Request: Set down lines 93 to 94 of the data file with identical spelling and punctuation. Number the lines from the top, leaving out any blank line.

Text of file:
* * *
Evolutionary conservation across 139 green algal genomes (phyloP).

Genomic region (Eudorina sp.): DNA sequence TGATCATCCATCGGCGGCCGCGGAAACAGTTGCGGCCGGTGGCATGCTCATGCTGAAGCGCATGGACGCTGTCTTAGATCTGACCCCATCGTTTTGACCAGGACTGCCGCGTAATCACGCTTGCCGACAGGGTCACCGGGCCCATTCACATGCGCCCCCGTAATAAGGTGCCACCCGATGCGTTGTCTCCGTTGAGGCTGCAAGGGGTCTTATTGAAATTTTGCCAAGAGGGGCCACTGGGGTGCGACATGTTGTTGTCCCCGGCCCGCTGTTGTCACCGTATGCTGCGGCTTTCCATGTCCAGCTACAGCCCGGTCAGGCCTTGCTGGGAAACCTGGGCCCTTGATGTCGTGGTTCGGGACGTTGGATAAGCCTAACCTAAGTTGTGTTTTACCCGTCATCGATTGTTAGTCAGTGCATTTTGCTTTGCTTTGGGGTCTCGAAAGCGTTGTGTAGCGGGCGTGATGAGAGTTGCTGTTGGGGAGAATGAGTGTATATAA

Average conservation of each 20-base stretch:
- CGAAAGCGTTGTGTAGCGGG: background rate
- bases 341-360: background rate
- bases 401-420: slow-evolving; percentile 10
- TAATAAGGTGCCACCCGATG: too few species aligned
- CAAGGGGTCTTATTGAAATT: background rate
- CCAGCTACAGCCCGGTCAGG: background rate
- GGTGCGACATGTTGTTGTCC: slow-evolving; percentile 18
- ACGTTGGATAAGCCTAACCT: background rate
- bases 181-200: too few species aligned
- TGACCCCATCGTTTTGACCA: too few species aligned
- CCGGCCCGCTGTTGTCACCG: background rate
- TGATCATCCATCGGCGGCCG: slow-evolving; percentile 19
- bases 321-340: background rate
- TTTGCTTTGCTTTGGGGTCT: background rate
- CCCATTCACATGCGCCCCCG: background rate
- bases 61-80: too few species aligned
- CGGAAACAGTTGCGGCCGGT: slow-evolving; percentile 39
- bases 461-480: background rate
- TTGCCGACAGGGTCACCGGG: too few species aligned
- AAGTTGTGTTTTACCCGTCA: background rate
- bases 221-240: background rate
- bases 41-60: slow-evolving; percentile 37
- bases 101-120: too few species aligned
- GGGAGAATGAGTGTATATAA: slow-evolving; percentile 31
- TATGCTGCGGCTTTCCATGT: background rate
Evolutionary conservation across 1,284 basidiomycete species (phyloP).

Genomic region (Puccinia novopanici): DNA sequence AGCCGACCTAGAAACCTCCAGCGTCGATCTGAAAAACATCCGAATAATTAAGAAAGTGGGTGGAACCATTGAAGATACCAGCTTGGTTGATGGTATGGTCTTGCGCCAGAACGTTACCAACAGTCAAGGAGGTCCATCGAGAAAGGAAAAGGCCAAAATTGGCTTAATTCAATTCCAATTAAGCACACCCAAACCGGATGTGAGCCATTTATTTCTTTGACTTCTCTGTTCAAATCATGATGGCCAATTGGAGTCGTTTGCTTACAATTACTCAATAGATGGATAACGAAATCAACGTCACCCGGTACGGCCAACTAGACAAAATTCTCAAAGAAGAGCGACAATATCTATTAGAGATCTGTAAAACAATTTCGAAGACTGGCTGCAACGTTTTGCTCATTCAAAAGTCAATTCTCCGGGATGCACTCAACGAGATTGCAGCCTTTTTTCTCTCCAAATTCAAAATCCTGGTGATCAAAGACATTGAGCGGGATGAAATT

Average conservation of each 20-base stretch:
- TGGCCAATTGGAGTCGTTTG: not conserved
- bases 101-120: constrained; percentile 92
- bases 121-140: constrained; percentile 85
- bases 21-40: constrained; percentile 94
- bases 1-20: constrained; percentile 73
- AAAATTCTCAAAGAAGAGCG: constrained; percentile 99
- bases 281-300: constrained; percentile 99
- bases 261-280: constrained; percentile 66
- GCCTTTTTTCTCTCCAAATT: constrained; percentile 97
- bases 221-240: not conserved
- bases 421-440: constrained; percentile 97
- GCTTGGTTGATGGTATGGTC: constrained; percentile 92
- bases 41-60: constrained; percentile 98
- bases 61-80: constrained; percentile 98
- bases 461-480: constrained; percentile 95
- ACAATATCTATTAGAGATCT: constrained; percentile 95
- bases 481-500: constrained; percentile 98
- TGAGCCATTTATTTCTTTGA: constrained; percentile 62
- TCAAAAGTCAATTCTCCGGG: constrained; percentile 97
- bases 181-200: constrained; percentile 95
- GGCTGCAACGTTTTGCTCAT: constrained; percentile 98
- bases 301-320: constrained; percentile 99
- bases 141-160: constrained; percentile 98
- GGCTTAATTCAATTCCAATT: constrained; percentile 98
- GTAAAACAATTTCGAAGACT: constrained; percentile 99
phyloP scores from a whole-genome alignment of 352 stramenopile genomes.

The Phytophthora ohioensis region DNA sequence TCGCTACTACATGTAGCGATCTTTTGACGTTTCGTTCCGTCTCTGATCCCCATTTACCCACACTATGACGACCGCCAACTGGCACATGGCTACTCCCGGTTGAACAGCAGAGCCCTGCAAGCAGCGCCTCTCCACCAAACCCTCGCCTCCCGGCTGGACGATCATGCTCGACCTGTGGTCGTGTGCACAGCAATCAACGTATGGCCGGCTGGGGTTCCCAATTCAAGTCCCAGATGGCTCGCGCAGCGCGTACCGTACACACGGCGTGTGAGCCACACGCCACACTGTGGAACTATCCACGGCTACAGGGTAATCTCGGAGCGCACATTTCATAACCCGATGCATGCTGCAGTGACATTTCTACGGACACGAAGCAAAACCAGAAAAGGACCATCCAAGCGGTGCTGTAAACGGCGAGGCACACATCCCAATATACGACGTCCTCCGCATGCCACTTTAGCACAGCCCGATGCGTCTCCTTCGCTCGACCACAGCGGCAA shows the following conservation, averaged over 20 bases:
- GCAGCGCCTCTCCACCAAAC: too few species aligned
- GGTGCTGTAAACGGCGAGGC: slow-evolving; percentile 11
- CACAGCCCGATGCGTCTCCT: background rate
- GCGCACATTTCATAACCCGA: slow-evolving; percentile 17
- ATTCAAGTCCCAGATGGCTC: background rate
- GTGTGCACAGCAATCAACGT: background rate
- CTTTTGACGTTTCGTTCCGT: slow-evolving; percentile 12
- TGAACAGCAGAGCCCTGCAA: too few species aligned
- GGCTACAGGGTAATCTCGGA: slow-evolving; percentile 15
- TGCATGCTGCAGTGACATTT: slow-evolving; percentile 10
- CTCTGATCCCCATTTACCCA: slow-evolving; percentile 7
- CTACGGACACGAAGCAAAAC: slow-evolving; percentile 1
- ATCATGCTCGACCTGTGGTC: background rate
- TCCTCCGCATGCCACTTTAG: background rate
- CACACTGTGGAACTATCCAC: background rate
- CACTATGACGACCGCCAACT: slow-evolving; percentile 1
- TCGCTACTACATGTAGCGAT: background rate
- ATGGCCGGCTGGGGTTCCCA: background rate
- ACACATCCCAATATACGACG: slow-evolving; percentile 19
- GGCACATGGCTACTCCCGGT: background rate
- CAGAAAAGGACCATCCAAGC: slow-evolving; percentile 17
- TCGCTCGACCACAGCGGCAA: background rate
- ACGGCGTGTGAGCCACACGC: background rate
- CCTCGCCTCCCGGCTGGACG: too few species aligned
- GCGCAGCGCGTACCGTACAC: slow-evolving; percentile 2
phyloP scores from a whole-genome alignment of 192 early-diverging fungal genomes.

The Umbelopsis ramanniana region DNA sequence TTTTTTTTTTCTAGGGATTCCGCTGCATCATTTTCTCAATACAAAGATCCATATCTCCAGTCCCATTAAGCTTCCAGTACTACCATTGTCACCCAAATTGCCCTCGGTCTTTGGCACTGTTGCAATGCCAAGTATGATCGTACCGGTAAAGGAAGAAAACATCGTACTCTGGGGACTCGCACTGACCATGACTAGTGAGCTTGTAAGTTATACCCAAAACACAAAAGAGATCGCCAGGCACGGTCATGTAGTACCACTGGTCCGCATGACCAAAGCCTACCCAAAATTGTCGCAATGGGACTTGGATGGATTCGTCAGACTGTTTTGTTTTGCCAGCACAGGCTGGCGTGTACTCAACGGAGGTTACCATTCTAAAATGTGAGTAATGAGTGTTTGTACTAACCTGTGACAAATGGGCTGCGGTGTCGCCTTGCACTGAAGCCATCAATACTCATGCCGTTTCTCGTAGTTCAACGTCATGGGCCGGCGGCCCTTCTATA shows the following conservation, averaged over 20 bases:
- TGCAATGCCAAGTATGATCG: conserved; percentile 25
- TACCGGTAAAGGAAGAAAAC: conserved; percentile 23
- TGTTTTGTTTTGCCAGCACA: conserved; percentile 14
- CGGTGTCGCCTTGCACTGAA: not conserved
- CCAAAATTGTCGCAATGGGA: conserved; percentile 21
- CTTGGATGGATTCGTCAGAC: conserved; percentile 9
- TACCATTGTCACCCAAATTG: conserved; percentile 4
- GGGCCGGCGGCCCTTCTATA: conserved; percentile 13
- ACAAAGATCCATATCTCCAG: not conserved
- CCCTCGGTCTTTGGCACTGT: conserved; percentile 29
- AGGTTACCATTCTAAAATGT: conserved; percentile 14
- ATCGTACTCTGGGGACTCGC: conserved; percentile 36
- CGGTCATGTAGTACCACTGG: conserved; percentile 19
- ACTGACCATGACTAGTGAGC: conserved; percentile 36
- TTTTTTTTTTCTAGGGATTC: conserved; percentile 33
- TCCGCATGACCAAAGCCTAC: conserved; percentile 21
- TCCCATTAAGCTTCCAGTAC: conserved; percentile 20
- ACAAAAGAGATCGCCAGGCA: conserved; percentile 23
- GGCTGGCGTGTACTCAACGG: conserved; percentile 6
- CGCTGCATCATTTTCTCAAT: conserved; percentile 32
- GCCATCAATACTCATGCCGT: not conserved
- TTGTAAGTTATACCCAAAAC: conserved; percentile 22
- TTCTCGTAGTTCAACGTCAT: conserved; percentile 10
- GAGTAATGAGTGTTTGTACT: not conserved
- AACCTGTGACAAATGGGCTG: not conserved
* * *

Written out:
- GGGCCGGCGGCCCTTCTATA: conserved; percentile 13
- ACAAAGATCCATATCTCCAG: not conserved